There is a teaching about a wick that is self-extinguishing and reignitable. For instance, U.S. Pat. No. 0,040,091,829, states, a wick includes a first portion and a second wick portion. At least one combustion barrier is positioned between the first and second wick portions. The combustion barrier is configured to obstruct combustion from the first wick portion to the second wick portion. The present application teaches several different methods on how to accomplish this task as well as the reignition of said wick. The application explains in broad detail different configurations used to extinguish a candle in multiple timed periods. However, a problem that exist with said method is the reignition concept described. It states that once the wick segment is used up they cut off the barrier, staple, knot or collar with scissors or a kitchen knife to expose a new wick. The problem with this concept is: 1) this method would not leave enough wick for relighting said candle. The proper amount of wick is necessary for a candle to maintain a flame. Otherwise, the flame would be low and drown in the surrounding fuel. 2) Secondly, another problem is the cutting of the barrier. A candle in a deep based container will burn to a depth impossible to reach by hand, thus making it difficult to hold barrier and cut with scissors or a knife. 3) Finally, the methods which are taught in this application are not suitable, reliable, or an effective way of obtaining a new wick for relighting, especially for use in a candle.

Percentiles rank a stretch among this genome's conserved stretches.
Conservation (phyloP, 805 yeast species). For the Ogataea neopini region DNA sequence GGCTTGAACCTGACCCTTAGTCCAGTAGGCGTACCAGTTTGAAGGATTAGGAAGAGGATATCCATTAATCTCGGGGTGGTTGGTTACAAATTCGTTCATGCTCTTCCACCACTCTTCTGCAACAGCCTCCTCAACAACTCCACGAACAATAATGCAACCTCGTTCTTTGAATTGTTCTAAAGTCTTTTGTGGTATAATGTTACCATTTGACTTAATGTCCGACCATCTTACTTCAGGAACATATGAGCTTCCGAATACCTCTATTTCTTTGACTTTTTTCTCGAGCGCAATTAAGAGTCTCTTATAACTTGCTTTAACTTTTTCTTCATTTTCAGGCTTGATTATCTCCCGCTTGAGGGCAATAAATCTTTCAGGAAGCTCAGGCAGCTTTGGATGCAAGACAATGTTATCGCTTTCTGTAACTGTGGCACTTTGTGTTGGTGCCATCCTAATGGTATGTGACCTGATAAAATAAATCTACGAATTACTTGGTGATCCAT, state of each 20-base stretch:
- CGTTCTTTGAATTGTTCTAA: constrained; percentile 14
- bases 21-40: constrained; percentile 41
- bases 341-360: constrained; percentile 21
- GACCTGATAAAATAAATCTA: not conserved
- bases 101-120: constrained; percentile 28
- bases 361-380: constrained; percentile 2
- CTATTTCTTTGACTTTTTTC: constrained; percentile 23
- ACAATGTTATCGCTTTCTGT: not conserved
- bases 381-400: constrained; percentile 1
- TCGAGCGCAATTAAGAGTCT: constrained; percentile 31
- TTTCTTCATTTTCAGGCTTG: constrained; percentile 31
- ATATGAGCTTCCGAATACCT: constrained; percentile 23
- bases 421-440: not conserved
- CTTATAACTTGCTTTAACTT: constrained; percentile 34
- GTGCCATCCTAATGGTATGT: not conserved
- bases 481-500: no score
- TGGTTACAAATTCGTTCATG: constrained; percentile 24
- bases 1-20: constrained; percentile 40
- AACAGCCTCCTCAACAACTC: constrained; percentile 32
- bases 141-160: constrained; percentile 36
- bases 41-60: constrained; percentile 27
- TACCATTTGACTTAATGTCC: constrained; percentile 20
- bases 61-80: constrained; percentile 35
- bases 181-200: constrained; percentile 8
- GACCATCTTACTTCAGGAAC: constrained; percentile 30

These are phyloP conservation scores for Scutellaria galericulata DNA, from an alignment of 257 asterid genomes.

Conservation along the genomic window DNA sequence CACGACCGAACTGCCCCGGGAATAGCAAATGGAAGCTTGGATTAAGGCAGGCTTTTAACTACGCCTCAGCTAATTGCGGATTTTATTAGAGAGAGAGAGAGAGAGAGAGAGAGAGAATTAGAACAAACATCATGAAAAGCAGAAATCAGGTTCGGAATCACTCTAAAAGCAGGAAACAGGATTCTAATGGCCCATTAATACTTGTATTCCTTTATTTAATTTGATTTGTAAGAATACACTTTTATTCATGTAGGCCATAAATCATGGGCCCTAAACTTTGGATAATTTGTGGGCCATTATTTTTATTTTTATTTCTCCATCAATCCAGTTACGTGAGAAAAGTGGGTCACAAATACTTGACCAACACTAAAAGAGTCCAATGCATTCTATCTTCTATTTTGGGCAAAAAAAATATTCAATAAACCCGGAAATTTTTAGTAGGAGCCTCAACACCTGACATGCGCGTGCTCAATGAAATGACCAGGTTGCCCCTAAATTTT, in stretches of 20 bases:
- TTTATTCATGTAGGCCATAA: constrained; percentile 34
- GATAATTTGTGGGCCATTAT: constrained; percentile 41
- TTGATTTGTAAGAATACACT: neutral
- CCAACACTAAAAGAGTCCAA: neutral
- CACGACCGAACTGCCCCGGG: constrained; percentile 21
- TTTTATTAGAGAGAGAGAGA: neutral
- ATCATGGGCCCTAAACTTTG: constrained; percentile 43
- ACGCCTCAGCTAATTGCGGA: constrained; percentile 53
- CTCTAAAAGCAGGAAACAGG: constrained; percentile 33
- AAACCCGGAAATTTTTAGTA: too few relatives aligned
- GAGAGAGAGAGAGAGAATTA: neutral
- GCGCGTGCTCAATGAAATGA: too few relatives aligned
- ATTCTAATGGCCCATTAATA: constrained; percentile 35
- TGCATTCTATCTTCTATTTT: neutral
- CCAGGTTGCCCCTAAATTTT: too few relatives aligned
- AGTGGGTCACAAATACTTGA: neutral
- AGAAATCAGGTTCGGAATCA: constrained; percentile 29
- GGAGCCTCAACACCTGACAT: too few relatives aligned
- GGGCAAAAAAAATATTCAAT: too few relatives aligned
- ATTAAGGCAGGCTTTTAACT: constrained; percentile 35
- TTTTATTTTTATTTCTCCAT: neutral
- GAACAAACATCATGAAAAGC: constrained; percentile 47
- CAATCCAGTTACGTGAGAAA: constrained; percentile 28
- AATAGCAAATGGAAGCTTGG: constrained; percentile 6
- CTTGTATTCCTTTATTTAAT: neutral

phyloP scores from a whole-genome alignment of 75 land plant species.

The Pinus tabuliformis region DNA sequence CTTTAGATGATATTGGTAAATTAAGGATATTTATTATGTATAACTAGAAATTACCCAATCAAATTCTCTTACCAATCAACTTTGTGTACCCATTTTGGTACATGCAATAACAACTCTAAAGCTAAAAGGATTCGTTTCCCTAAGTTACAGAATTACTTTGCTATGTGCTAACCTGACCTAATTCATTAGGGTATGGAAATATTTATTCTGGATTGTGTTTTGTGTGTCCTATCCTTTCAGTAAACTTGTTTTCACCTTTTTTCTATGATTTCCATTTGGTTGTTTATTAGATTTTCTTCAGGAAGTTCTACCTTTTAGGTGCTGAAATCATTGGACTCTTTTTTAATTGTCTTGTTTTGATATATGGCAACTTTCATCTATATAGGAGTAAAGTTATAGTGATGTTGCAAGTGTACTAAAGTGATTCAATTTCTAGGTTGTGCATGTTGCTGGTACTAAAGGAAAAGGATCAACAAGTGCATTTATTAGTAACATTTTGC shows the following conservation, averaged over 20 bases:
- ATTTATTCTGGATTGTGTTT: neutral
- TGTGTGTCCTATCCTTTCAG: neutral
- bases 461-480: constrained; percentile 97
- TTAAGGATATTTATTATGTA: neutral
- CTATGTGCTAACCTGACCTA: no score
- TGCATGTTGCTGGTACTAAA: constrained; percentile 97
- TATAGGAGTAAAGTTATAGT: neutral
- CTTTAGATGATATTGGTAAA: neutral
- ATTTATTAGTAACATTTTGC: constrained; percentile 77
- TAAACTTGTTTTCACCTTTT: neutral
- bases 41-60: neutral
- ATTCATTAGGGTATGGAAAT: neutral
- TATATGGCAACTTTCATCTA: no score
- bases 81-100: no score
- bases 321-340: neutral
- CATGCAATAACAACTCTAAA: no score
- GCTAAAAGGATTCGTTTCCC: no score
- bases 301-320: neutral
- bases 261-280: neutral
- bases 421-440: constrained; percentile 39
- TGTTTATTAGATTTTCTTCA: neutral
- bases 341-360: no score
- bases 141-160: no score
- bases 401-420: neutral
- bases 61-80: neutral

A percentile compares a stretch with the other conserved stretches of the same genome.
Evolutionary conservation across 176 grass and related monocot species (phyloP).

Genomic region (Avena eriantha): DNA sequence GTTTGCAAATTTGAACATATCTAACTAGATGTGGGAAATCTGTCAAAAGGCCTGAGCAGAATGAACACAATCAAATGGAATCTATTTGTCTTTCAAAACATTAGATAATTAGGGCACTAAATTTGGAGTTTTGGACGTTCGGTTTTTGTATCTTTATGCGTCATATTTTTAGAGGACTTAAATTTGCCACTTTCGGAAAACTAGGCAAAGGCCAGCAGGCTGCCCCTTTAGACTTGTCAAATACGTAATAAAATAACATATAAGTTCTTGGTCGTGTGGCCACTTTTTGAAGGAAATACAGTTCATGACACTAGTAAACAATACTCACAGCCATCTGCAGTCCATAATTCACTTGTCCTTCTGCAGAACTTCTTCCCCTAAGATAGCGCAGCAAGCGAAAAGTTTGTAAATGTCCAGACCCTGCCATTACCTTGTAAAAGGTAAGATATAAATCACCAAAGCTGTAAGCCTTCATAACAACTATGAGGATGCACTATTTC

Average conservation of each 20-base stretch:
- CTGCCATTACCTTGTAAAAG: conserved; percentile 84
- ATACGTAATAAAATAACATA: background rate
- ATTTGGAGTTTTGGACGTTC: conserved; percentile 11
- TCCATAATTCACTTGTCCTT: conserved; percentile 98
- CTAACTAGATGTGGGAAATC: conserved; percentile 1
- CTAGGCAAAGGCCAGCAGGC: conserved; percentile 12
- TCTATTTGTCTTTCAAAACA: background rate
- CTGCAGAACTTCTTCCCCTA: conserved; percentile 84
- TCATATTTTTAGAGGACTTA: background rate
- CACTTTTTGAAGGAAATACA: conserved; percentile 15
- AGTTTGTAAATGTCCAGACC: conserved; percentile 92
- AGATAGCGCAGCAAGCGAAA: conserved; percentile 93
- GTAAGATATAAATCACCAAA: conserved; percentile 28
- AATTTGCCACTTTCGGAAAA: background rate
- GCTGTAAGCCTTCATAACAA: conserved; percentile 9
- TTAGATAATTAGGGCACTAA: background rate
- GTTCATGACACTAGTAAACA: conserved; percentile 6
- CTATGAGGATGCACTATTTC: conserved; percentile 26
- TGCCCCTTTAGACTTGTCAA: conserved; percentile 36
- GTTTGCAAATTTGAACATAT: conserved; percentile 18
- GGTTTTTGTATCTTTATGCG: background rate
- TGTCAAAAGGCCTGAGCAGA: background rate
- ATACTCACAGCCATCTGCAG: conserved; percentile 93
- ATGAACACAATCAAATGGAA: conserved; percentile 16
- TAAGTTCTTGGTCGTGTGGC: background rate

Testing of said method mentioned prior, shows that simply using a cylinder which protects and encircles said reignition portion of wick is extremely difficult to remove for the user. Once the candle is extinguished and the fuel hardens, the cylinder cannot be removed with ease or by hand. This means that a user would have to remove cylinder immediately following the extinguishing of each flame. This method could cause injury to user when they would come in contact with the hot fuel.
The present invention has not only been designed to automatically extinguish a candle flame in equal-timed intervals but has been designed to relight a candle successfully for further use. The relighting process includes folding the wick segment at the top prior to securing it into the bottom of the non-flammable hollow tubular shape fitting. This is done to allow an adequate amount of new wick to be exposed. Once the appliance is removed, the top wick segment will extend at least ¼ of an inch above the candle body for relighting. The appropriate amount of wick for relighting is necessary to maintain an effective burning process for any candle.
Further more, there are many patent devices designed to extinguish a candle flame at the base of a candle. For example, U.S. Pat. No. 4,003,346,3 teaches that a wick holder supports a wick at the bottom of a candle. The wick holder material causes the flame on the wick to extinguish when it reaches the holder. However, an average size candle can burn for 60–95 hours prior to reaching said holder. That time frame is entirely to long to leave a burning candle unattended.